“To put it on pole last year was very special and to come second was good, but it kind of ate me up a little bit because I was so close.
“But we are going back there to definitely get that No.1.”
Triple Eight reeling after rival raid
Supercars’ powerful Triple Eight squad has been dealt a major off-track blow with championship leader Shane van Gisbergen’s engineer getting poached by a rival Ford team.
David Cauchi, the former race engineer of seven-time champion Jamie Whincup who moved across the garage to work with van Gisbergen this year, will join Kelly Grove Racing in 2022 as team principal.
In a coup for the Melbourne-based team, Cauchi will replace Todd Kelly as the team boss after the Supercars stalwart hands over his team ownership to the Grove Group at the end of the year.
The shock departure means the dominant Triple Eight squad will be on the hunt for two new engineers next year as it brings teenager Broc Feeney into the driver line-up to replace the soon-to-be-retired Whincup.
It comes just days after news Whincup’s engineer Wes McDougall will also leave the team due to personal reasons.
Triple Eight said it would consider all options — internal and external — for replacements.
Cauchi joined Triple Eight as a data engineer in 2007 and stepped up to be Whincup’s race engineer in 2014, winning the championship in their first year working together.
They won the championship again in 2017, which was the last of Whincup’s seven crowns.
Working with Cauchi this year, van Gisbergen leads the Supercars championship with 11 wins.
Whincup, who will take over as Triple Eight team boss next year, said Cauchi’s departure was a loss for the squad.
“Cauchi has been a part of the furniture here at Triple Eight for a long time and he has been an integral part of our team for 15 years,” Whincup said.
“Having been my race engineer for many years, we’ve gone through a lot together, on and off the track.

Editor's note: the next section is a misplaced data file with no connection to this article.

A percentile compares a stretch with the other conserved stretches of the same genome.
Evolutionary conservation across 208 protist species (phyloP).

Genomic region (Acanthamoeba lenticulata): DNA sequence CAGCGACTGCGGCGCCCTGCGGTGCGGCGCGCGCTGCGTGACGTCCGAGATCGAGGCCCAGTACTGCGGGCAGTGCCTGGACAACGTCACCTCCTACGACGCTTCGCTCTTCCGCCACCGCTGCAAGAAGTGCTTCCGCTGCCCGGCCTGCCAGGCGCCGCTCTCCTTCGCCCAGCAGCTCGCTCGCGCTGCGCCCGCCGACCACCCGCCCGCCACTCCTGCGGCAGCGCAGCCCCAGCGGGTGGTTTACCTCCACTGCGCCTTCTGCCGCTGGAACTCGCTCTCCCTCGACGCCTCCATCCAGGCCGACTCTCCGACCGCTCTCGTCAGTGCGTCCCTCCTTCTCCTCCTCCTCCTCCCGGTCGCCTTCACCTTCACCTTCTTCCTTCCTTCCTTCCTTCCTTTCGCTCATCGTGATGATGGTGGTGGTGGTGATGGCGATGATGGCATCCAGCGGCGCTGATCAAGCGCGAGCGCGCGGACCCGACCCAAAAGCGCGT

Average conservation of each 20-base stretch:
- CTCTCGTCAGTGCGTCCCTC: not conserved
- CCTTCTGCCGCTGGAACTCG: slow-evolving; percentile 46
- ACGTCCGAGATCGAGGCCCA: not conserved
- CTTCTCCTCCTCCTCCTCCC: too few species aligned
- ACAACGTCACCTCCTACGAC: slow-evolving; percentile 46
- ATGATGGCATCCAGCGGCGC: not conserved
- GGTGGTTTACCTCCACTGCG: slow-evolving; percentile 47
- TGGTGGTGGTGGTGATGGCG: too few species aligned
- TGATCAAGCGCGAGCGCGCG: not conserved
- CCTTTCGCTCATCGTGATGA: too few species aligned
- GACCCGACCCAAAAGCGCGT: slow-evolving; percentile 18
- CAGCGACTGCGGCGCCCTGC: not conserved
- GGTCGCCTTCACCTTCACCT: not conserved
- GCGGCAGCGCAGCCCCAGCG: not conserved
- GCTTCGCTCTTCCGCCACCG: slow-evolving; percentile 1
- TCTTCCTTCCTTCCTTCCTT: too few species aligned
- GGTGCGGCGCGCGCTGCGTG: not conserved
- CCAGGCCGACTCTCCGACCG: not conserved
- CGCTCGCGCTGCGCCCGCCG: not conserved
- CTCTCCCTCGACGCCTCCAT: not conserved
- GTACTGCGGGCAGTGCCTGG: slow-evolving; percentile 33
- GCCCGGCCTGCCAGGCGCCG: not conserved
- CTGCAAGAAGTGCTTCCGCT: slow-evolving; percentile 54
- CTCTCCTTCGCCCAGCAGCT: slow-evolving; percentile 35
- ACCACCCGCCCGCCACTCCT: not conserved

“We thank him for his tireless dedication to the team and we wish him all the best in his future role.”
The acquisition of Cauchi is a boost for Kelly Grove Racing in its quest to move up the Supercars grid. Team co-owner Stephen Grove said Cauchi was the perfect fit to replace Kelly.
“Once we went through the ownership changes, it was essential that we found the best possible person we could to help take on some of Todd’s critical roles and we believe we have found that person in Cauchi,” Grove said.
“He has vast experience and (we) know that he will fit well into the family culture of the team. We look forward to him starting with us in 2022.”
Cauchi said he was excited for the opportunity to step into the role of team principal
“I’m very excited and grateful to Brenton and Steph (Grove) for the opportunity to join Grove Racing in 2022,” Cauchi said.
“It’s a new role and a thrilling opportunity in a team with a deep and long history in the sport and I am looking forward to being a part of this new chapter in their story.”
David Reynolds is set to continue with what will be become Grove Racing in 2022 while the replacement for the departing Andre Heimgartner is yet to be confirmed. New Zealand young gun Matthew Payne is considered a frontrunner for the seat.
Supercars Gen3 program stalled... again
The debut of Supercars new Gen3 machines has been postponed until the opening event of the 2023 championship.